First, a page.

In January, Indie Q will celebrate its one-year anniversary. The e-mail distribution list and networking group for local, independent filmmakers was started by the Albuquerque Film Office in January of 2009. Indie Q members meet the third Wednesday of every other month to discuss the New Mexico film scene, network with one another and screen works-in-progress. Starting Monday, Dec. 20, Indie Q will operate out of a new website, independent of its cabq.gov address. If you’re already signed up to get Indie Q’s helpful e-mails about upcoming auditions, film festivals, screenings, classes and the like, they’ll now be coming to you from email@example.com. If, however, you’re Duke City dweller involved in the independent film scene and aren’t signed up at Indie Q, now’s a perfect time to jump on board. Simply head over to the new website at indieq.ning.com and post a free member profile. There are already 200 locals who have. A profile on Indie Q will allow you to interact with other filmmakers, post events, start film-related discussions and receive those handy film industry e-mails. (And since they’re sent right to your inbox, it’s not like you have to log on to Indie Q every week to find out what’s going on.) Obviously, the more filmmakers involved, the more valuable this group will be. What are you waiting for?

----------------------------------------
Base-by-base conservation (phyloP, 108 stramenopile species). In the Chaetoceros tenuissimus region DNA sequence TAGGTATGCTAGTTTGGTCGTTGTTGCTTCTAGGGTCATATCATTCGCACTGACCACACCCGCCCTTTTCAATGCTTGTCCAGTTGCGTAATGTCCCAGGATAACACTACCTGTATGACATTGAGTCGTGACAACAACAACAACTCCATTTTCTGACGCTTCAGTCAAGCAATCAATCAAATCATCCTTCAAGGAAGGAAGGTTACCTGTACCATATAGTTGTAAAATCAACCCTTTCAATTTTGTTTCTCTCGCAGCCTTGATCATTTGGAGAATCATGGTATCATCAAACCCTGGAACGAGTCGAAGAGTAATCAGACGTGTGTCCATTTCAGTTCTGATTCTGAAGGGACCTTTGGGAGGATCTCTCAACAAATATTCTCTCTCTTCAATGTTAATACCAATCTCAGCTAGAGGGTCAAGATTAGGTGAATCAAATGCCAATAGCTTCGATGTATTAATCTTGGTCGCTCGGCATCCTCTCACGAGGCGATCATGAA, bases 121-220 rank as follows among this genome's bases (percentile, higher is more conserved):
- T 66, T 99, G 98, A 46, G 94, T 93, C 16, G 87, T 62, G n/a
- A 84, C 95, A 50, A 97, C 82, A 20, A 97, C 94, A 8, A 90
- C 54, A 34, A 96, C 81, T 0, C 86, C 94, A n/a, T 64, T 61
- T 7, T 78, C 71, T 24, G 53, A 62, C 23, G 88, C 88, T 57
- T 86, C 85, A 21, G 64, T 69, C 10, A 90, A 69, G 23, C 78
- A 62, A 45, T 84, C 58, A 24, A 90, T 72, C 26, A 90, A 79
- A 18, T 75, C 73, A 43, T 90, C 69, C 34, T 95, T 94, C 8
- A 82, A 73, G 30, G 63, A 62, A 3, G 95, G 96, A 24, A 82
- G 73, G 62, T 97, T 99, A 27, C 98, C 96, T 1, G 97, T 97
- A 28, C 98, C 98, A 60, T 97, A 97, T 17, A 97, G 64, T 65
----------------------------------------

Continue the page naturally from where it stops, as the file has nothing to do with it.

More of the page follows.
Thanks most likely to the arresting imagery of its trailers, Darren Aronofsky’s beautifully nightmarish film Black Swan has captured a lot of people’s attentions. Despite its rarified setting and artsy style, the “ballet thriller” (I honestly don’t know what else to call it) seems to have danced its way into the zeitgeist. Internet buzz is high, audiences seem curious and the film even scored its own pop-cultural reference on a recent episode of the NBC sitcom “30 Rock.” So what’s all the fuss about?
TV has gotten mighty sneaky about trying to sell us stuff. Realizing that viewers don’t actually like to watch commercials, television networks and their pals over on Madison Avenue have come up with some clever ways of getting us to absorb ads in the past few years. There are the title sponsorships, now common in sports broadcasting (the “FedEx Orange Bowl,” the “VISA Halftime Show”). There’s the rash of “embedded” commercials (Randy and Simon grinning over jumbo-sized cups of refreshing Coca-Cola on “American Idol,” NBC working Subway into several plotlines of its Monday night show “Chuck”). There’s even been a movement to “micro-size” commercials, adding more commercial breaks during a show, but reducing their length from the industry standard two minutes and two seconds. (“We’ll be back in two and two,” as Chuck Woolery used to say on “Love Connection.”)